Jack Frost’s nibbling at your sprouts

Engage any seasoned gardener in conversation and before too long the advice will start to flow in the form of well-known sayings – ‘never cast a clout ’til May is out’ and ‘one year of seeds equals seven years of weed’ for example.

I’m prepared to take some of this on board because there is often a grain of truth in such offerings. Gardening lore would have it that you don’t start harvesting Brussels sprouts until the hard frosts of winter arrive, the suggestion being that this enhances the favour. But we picked our first serving and several since, from the F1 hybrid Trafalgar well over a month ago before any hint of cold weather, and they were and remain delicious.

Frost may well take the taste level a notch higher but some varieties are adversely affected by it, turning to mush when they thaw. What a waste if we waited for JF to arrive before sampling.

Trafalgar is a fairly vigorous grower that needs cane supports but produces a mass of large sprouts, nine plants being more than enough to keep an average household going throughout winter, pigeons permitting. They have been sitting atop the plants feasting on the tender cabbage-like tips as usual, and have forced me to bring netting into play.

Leaves of Brussels sprouts, in keeping with several members of the brassica family, contain mustard oils (glycocinolates), which are responsible for the bitter taste that turns-off children and some adults when it comes to eating their greens. These substances are part of the plant’s natural defence against insect pests, so the challenge for hybridists was; develop a plant with less bitter sprouts without making it more vulnerable to nibblers.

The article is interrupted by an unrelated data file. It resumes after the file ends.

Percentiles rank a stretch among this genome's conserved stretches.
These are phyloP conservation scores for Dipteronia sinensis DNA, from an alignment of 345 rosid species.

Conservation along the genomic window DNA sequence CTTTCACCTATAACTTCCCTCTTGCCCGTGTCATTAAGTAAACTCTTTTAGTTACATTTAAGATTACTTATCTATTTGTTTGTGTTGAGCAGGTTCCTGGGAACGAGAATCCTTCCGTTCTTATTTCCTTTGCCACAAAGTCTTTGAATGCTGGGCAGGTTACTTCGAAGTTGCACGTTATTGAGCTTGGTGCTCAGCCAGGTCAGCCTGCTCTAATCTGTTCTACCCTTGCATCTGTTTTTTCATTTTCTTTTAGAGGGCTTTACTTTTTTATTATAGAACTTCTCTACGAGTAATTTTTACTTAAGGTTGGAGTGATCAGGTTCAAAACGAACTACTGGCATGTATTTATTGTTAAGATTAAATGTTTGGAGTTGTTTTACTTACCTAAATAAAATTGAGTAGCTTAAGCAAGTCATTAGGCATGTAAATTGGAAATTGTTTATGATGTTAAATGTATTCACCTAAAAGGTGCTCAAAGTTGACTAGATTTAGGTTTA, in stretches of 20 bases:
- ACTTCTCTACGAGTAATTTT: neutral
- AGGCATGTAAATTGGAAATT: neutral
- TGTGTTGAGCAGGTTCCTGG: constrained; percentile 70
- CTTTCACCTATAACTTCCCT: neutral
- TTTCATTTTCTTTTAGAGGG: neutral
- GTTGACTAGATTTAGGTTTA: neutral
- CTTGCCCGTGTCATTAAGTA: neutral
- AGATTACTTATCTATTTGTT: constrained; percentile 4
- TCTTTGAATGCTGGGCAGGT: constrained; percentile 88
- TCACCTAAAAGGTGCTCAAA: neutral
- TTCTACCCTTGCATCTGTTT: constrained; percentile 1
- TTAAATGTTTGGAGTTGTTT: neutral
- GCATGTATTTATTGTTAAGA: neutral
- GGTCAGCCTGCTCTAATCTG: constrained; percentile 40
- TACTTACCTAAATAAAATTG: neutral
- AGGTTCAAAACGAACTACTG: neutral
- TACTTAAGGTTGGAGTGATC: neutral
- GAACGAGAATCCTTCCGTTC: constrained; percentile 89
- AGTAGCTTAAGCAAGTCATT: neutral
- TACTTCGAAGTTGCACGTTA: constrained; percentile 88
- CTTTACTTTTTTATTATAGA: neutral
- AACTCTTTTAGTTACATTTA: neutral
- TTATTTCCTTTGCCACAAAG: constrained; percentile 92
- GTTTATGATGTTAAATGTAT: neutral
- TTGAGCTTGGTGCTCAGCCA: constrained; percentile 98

A degree of success came in the 1990s when a sweeter tasting series of sprouts was launched with varietal names relating to Ancient Greek heroes such as Icarus. I grew some on trial and found them less bitter but taste is a personal thing whichever vegetable is involved. The acid test for any newly-introduced edible or ornamental plant is how long it will last in the seed catalogues. This variety is now difficult to find listed in the main seed catalogues so I assume the gardening public did not take to it.

‘Don’t plant your brassicas on the same spot every year’ is advice that certainly rings true, as anyone who has followed the practice and ended up with club root will confirm.

Once present, the disease persists for several years rendering the planting of cabbage, cauliflower, sprouts and other family members on that plot most unwise.

Cultivars allegedly immune to the disease have been introduced, eg cabbage Kilaxy but my experience and that of acquaintances who’ve grown it, is that it’s far from convincing. An annual crop rotation plan is the best way to avoid such disasters.